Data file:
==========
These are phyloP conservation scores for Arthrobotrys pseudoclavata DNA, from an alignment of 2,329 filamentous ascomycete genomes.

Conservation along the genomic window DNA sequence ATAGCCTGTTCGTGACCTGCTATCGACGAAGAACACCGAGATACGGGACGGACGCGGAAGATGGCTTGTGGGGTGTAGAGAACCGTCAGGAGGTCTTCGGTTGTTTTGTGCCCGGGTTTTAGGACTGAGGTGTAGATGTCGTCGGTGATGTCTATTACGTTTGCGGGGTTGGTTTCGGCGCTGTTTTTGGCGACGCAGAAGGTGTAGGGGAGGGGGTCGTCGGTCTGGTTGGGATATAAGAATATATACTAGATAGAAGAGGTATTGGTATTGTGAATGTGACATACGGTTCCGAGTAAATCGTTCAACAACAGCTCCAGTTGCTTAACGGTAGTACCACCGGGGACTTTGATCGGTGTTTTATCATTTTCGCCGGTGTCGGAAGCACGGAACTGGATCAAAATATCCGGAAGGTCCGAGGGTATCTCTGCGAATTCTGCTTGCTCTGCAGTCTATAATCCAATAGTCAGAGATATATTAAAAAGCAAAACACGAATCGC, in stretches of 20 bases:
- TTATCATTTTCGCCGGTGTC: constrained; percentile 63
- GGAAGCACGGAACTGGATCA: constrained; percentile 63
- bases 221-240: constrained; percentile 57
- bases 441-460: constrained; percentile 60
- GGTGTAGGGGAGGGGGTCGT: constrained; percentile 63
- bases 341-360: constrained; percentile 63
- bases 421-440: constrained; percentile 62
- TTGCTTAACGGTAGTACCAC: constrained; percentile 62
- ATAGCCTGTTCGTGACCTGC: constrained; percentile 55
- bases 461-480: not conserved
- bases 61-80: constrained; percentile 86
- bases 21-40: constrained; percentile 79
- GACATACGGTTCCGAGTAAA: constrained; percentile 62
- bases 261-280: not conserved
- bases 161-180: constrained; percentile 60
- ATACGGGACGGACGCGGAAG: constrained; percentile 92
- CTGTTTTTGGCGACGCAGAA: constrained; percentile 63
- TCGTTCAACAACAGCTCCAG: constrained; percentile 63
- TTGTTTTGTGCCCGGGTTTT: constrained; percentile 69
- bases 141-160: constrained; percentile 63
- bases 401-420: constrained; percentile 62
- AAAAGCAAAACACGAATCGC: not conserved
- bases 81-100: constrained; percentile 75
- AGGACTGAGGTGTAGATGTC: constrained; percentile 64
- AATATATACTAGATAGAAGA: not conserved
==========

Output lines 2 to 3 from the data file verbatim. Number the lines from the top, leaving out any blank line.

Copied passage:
Conservation along the genomic window DNA sequence ATAGCCTGTTCGTGACCTGCTATCGACGAAGAACACCGAGATACGGGACGGACGCGGAAGATGGCTTGTGGGGTGTAGAGAACCGTCAGGAGGTCTTCGGTTGTTTTGTGCCCGGGTTTTAGGACTGAGGTGTAGATGTCGTCGGTGATGTCTATTACGTTTGCGGGGTTGGTTTCGGCGCTGTTTTTGGCGACGCAGAAGGTGTAGGGGAGGGGGTCGTCGGTCTGGTTGGGATATAAGAATATATACTAGATAGAAGAGGTATTGGTATTGTGAATGTGACATACGGTTCCGAGTAAATCGTTCAACAACAGCTCCAGTTGCTTAACGGTAGTACCACCGGGGACTTTGATCGGTGTTTTATCATTTTCGCCGGTGTCGGAAGCACGGAACTGGATCAAAATATCCGGAAGGTCCGAGGGTATCTCTGCGAATTCTGCTTGCTCTGCAGTCTATAATCCAATAGTCAGAGATATATTAAAAAGCAAAACACGAATCGC, in stretches of 20 bases:
- TTATCATTTTCGCCGGTGTC: constrained; percentile 63